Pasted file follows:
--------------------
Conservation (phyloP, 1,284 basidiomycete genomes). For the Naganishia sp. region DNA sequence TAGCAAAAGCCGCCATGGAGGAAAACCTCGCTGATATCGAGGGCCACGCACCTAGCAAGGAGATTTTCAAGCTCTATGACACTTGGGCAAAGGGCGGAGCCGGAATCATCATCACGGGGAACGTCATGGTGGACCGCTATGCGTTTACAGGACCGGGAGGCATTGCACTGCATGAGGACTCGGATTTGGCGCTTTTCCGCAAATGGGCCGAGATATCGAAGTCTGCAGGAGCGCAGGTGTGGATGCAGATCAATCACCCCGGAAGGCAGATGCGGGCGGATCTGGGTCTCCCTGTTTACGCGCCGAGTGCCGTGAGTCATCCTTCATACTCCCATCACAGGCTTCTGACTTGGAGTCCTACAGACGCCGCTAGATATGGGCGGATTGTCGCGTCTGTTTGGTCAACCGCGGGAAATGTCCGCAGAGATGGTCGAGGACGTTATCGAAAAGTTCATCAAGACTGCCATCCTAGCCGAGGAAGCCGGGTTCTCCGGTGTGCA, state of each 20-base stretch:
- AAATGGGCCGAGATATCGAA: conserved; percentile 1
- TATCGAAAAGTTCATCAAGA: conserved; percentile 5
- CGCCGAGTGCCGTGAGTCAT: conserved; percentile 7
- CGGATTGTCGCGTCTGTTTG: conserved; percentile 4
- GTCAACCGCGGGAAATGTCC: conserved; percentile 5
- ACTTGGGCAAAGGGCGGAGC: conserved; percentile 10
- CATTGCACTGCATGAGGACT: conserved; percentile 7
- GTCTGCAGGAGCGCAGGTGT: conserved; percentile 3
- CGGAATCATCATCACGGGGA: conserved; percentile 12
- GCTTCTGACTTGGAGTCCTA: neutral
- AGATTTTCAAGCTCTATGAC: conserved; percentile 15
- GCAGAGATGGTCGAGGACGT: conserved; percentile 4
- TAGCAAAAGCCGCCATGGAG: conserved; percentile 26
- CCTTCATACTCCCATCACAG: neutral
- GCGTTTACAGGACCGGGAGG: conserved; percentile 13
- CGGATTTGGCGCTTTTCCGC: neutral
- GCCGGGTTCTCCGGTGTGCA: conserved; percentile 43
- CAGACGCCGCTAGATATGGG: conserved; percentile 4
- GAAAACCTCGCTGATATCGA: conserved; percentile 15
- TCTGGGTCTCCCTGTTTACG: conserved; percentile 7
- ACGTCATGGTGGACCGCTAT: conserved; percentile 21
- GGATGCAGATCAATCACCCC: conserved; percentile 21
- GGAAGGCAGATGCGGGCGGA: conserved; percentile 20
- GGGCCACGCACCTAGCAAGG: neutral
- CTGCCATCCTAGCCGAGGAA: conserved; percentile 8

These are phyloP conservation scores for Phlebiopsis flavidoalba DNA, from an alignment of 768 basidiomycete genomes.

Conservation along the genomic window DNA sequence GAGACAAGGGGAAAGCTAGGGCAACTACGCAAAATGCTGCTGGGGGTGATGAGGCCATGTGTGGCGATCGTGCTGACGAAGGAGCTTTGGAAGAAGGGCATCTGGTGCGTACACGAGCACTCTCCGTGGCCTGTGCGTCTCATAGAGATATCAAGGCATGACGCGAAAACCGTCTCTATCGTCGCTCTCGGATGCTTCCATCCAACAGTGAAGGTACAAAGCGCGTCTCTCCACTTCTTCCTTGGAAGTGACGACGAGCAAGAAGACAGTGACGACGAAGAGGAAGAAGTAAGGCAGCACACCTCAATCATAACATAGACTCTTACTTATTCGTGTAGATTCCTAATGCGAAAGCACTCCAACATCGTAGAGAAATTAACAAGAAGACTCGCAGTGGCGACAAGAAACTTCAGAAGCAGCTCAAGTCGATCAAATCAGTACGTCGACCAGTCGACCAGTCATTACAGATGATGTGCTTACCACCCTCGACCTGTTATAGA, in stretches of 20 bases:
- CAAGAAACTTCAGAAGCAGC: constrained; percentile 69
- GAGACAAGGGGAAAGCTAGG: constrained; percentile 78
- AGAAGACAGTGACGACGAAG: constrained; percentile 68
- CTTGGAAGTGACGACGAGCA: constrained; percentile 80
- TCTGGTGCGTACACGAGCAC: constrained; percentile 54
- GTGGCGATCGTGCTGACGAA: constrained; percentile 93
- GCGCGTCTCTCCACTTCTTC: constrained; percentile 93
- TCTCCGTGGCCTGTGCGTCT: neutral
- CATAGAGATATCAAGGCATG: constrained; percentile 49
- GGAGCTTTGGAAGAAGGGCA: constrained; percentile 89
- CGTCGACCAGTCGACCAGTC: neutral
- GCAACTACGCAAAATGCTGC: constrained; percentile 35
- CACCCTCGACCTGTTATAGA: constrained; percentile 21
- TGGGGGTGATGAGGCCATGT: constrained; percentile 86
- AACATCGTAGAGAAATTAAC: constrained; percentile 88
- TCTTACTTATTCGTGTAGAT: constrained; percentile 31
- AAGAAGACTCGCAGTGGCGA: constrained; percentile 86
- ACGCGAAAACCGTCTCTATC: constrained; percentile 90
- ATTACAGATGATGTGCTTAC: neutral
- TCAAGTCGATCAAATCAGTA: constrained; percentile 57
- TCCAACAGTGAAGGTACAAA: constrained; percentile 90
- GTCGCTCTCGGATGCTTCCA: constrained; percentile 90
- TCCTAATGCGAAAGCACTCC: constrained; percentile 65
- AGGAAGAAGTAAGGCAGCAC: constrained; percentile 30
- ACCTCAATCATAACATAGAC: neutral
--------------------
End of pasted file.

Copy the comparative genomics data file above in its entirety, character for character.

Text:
Conservation (phyloP, 1,284 basidiomycete genomes). For the Naganishia sp. region DNA sequence TAGCAAAAGCCGCCATGGAGGAAAACCTCGCTGATATCGAGGGCCACGCACCTAGCAAGGAGATTTTCAAGCTCTATGACACTTGGGCAAAGGGCGGAGCCGGAATCATCATCACGGGGAACGTCATGGTGGACCGCTATGCGTTTACAGGACCGGGAGGCATTGCACTGCATGAGGACTCGGATTTGGCGCTTTTCCGCAAATGGGCCGAGATATCGAAGTCTGCAGGAGCGCAGGTGTGGATGCAGATCAATCACCCCGGAAGGCAGATGCGGGCGGATCTGGGTCTCCCTGTTTACGCGCCGAGTGCCGTGAGTCATCCTTCATACTCCCATCACAGGCTTCTGACTTGGAGTCCTACAGACGCCGCTAGATATGGGCGGATTGTCGCGTCTGTTTGGTCAACCGCGGGAAATGTCCGCAGAGATGGTCGAGGACGTTATCGAAAAGTTCATCAAGACTGCCATCCTAGCCGAGGAAGCCGGGTTCTCCGGTGTGCA, state of each 20-base stretch:
- AAATGGGCCGAGATATCGAA: conserved; percentile 1
- TATCGAAAAGTTCATCAAGA: conserved; percentile 5
- CGCCGAGTGCCGTGAGTCAT: conserved; percentile 7
- CGGATTGTCGCGTCTGTTTG: conserved; percentile 4
- GTCAACCGCGGGAAATGTCC: conserved; percentile 5
- ACTTGGGCAAAGGGCGGAGC: conserved; percentile 10
- CATTGCACTGCATGAGGACT: conserved; percentile 7
- GTCTGCAGGAGCGCAGGTGT: conserved; percentile 3
- CGGAATCATCATCACGGGGA: conserved; percentile 12
- GCTTCTGACTTGGAGTCCTA: neutral
- AGATTTTCAAGCTCTATGAC: conserved; percentile 15
- GCAGAGATGGTCGAGGACGT: conserved; percentile 4
- TAGCAAAAGCCGCCATGGAG: conserved; percentile 26
- CCTTCATACTCCCATCACAG: neutral
- GCGTTTACAGGACCGGGAGG: conserved; percentile 13
- CGGATTTGGCGCTTTTCCGC: neutral
- GCCGGGTTCTCCGGTGTGCA: conserved; percentile 43
- CAGACGCCGCTAGATATGGG: conserved; percentile 4
- GAAAACCTCGCTGATATCGA: conserved; percentile 15
- TCTGGGTCTCCCTGTTTACG: conserved; percentile 7
- ACGTCATGGTGGACCGCTAT: conserved; percentile 21
- GGATGCAGATCAATCACCCC: conserved; percentile 21
- GGAAGGCAGATGCGGGCGGA: conserved; percentile 20
- GGGCCACGCACCTAGCAAGG: neutral
- CTGCCATCCTAGCCGAGGAA: conserved; percentile 8

These are phyloP conservation scores for Phlebiopsis flavidoalba DNA, from an alignment of 768 basidiomycete genomes.

Conservation along the genomic window DNA sequence GAGACAAGGGGAAAGCTAGGGCAACTACGCAAAATGCTGCTGGGGGTGATGAGGCCATGTGTGGCGATCGTGCTGACGAAGGAGCTTTGGAAGAAGGGCATCTGGTGCGTACACGAGCACTCTCCGTGGCCTGTGCGTCTCATAGAGATATCAAGGCATGACGCGAAAACCGTCTCTATCGTCGCTCTCGGATGCTTCCATCCAACAGTGAAGGTACAAAGCGCGTCTCTCCACTTCTTCCTTGGAAGTGACGACGAGCAAGAAGACAGTGACGACGAAGAGGAAGAAGTAAGGCAGCACACCTCAATCATAACATAGACTCTTACTTATTCGTGTAGATTCCTAATGCGAAAGCACTCCAACATCGTAGAGAAATTAACAAGAAGACTCGCAGTGGCGACAAGAAACTTCAGAAGCAGCTCAAGTCGATCAAATCAGTACGTCGACCAGTCGACCAGTCATTACAGATGATGTGCTTACCACCCTCGACCTGTTATAGA, in stretches of 20 bases:
- CAAGAAACTTCAGAAGCAGC: constrained; percentile 69
- GAGACAAGGGGAAAGCTAGG: constrained; percentile 78
- AGAAGACAGTGACGACGAAG: constrained; percentile 68
- CTTGGAAGTGACGACGAGCA: constrained; percentile 80
- TCTGGTGCGTACACGAGCAC: constrained; percentile 54
- GTGGCGATCGTGCTGACGAA: constrained; percentile 93
- GCGCGTCTCTCCACTTCTTC: constrained; percentile 93
- TCTCCGTGGCCTGTGCGTCT: neutral
- CATAGAGATATCAAGGCATG: constrained; percentile 49
- GGAGCTTTGGAAGAAGGGCA: constrained; percentile 89
- CGTCGACCAGTCGACCAGTC: neutral
- GCAACTACGCAAAATGCTGC: constrained; percentile 35
- CACCCTCGACCTGTTATAGA: constrained; percentile 21
- TGGGGGTGATGAGGCCATGT: constrained; percentile 86
- AACATCGTAGAGAAATTAAC: constrained; percentile 88
- TCTTACTTATTCGTGTAGAT: constrained; percentile 31
- AAGAAGACTCGCAGTGGCGA: constrained; percentile 86
- ACGCGAAAACCGTCTCTATC: constrained; percentile 90
- ATTACAGATGATGTGCTTAC: neutral
- TCAAGTCGATCAAATCAGTA: constrained; percentile 57
- TCCAACAGTGAAGGTACAAA: constrained; percentile 90
- GTCGCTCTCGGATGCTTCCA: constrained; percentile 90
- TCCTAATGCGAAAGCACTCC: constrained; percentile 65
- AGGAAGAAGTAAGGCAGCAC: constrained; percentile 30
- ACCTCAATCATAACATAGAC: neutral